On Monday, the Canada-based company revealed Immerse 3D, an app for iOS, Android, HoloLens, and Magic Leap (listed as Arvizio Immerse 5.0) that works in conjunction with Arvizio Director PC collaboration software and Arvizio Cloud service to enable video conference participants to interact with the same 3D model simultaneously in AR.

Arvizio Brings AR Collaboration to Zoom Meetings with Immerse 3D App for Smartphones, HoloLens & Magic Leap

Image via Arvizio

 

From DSC:
THIS is incredible technology! Check out the Chroma-keying technology and the handwriting extraction feature of the Sony Analytics appliance.

#AR hits the active learning classroom! THIS in incredible technology/functionality! See through your instructor as they write on the board!

From Sony’s website (emphasis DSC):

No matter where the speaker is standing, the Handwriting Extraction feature ensures that any words and diagrams written on a board or screen remain in full view to the audience — via AR (augmented reality).

Even if the speaker is standing directly in front of the board, their ideas, thinking process, and even their animated presentation, are all accessible to the audience. It’s also easy for remote viewers and those playing back the presentation at a later date to become immersed in the content too, as the presenter is overlaid and the content is never compromised.

Also, the chroma keying tech can be useful/engaging as well.

Chroma keying hits the Active Learning Classroom as well

 

Grab your audience’s attention and increase their engagement with intelligent video analytics technology.

I saw this at IUPUI’s recent webinar/tour of their new facilities. Here’s further information on that webinar from last Friday, 1/29/21:

Designing Large Active Learning Classrooms webinar/tour on 1/29/21 from the Mosaic Program at Indiana University; also features rooms/staff at IUPUI.

 
 

From DSC:
I was thinking about projecting images, animation, videos, etc. from a device onto a wall for all in the room to see.

  • Will more walls of the future be like one of those billboards (that presents two or three different images) and could change surfaces?

One side of the surface would be more traditional (i.e., a sheet wall type of surface). The other side of the surface would be designed to be excellent for projecting images onto it and/or for use by Augmented Reality (AR), Mixed Reality (MR), and/or Virtual Reality (VR).

Along these lines, here’s another item related to Human-Computer Interaction (HCI):

Mercedes-Benz debuts dashboard that’s one giant touchscreen — from futurism.com

 

The 12/31/20 EIEIO from Michael Moe 

The 12/31/20 EIEIO from Michael Moe 

Excerpts:

The 10 Megatrends Shaping Our World

  1. Knowledge Economy
  2. Global Silicon Valley 
  3. Digitization
  4. Smart Everything
  5. HomeWork
    The Office has become optional but the Zoom Room has become essential. 88% of companies encouraged or required employees to work from home during the pandemic. A near term problem that is rapidly being solved is that only 1 in 4 people are set up currently to work efficiently from home but 99% of employees say they like that option. Overall, due to reducing commutes, office distractions etc., productivity on average rose for most knowledge workers up to 20% greater.It is expected that many knowledge workers will continue to work from home even post the pandemic.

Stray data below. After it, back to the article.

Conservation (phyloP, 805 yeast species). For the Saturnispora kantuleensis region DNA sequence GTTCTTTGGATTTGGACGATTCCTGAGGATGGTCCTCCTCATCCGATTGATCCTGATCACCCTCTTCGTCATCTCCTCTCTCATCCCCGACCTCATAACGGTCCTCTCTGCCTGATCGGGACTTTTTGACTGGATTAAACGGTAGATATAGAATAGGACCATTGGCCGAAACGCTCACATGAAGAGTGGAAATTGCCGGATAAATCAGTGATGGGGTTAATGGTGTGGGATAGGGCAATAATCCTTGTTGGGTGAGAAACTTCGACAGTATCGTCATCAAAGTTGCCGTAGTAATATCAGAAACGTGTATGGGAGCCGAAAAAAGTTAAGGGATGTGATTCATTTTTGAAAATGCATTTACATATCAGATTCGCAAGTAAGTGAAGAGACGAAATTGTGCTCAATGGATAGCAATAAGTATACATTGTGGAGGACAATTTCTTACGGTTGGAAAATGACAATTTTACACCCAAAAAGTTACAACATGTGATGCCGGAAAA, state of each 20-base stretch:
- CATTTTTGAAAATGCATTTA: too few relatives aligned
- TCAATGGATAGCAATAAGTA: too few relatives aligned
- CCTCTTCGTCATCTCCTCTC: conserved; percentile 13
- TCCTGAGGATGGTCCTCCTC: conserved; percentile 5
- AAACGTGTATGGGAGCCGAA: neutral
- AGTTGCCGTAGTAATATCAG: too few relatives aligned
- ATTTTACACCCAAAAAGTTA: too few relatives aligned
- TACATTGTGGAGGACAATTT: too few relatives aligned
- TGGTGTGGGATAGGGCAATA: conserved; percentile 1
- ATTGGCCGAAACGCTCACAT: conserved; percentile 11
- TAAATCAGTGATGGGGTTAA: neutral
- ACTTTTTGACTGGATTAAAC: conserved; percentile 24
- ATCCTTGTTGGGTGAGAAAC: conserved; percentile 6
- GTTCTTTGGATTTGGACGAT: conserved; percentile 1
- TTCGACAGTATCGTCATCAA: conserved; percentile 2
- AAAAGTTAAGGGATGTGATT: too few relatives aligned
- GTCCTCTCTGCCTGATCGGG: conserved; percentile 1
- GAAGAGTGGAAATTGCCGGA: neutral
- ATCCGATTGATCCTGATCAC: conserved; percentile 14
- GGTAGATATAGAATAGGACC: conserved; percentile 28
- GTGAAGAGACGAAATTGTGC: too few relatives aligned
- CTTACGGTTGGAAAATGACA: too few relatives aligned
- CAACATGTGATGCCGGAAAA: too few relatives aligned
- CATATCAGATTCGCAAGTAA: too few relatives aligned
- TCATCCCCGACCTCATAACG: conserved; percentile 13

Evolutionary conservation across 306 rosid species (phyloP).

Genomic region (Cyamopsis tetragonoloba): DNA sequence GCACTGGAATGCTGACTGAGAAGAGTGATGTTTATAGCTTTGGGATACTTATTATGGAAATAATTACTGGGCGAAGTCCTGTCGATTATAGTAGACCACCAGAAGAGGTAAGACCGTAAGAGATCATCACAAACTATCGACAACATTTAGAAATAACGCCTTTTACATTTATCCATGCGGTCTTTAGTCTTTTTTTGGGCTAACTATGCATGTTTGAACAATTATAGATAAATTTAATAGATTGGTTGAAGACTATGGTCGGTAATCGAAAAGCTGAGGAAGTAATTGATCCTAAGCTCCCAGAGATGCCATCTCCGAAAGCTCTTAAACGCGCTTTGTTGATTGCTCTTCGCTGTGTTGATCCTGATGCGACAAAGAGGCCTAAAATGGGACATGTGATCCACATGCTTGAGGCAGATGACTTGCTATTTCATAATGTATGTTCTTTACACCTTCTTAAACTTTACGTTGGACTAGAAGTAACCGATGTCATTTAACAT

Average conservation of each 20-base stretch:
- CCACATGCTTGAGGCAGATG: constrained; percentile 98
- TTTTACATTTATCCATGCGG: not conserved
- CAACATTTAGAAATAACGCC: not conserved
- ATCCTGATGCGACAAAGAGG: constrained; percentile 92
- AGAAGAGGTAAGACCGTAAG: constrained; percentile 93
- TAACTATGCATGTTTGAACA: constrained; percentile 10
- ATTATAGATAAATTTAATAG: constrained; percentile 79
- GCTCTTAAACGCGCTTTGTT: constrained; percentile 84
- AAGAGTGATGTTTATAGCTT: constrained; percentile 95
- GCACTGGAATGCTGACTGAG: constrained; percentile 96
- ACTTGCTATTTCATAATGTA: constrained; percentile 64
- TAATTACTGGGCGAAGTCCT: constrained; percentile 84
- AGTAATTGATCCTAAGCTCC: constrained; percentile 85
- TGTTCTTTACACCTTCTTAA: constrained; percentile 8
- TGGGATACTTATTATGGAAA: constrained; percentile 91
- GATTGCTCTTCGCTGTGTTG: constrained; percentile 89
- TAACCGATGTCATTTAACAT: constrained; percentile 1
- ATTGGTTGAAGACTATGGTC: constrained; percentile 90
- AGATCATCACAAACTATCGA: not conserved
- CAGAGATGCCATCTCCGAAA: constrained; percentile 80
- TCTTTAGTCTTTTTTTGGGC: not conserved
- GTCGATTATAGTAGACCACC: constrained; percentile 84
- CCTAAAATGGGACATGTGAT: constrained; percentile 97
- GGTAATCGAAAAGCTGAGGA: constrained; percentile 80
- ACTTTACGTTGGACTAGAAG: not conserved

6. Winner Take All
  7. Data King
  8. Sustainability
  9. Everything is a Subscription
  10. Mission Corp

 

 

5 industries that AR is going to change in 2021 — from wikitude.com by Maria Stenina

Excerpts:

  1. Remote work and collaboration
  2. Education
  3. Toys and games
  4. Logistics and warehousing
  5. Architecture and construction

AR enables remote collaboration with stable two-way video and audio annotations that any team member can access on-site and in the office. Such technological advancements leave traditional ways of cooperation far behind and accelerate the adoption rate by construction companies and the open public. Imagine a construction company using an app to add a detailed view of the future building for the local community to inform and provide a communication and feedback channel. The same channel could be used in-house for the cross-team collaboration in real-time.

 

How E-Learning Content Is Evolving: 7 Trends You Need to Know About — from trainingmag.com by Tiffany Harper
Continuous, personalized learning in small bites through a storytelling approach—that sums up the future of the e-learning industry.

Excerpt:

VR and AR
Technological innovations let us play better games. The progress of VR and AR technology (virtual reality and augmented reality) is closely related to the gaming industry, but that doesn’t mean it stays there.

We can turn any space into an environment that’s ready to explore. If we learn about the universe, we can see it around us. If we learn about industrial technology, we can be virtually present in a plant. This technology is especially important for corporate learning. Instead of sending employees away to develop new skills, companies benefit with lower expenses and greater convenience.

We haven’t seen the best of virtual and augmented reality in e-learning yet. But as the trend progresses and more learners get their devices, it won’t be unusual for AR and VR to be included in every online course of the future.

 

Purdue Project Tackles AR/VR for Workforce Ed — from campustechnology.com by Dian Schaffhauser

Excerpt:

Purdue University has received a $3 million grant from the National Science Foundation to continue development of a prototype that will facilitate workforce education being done through augmented reality and virtual reality.

 
 
© 2021 | Daniel Christian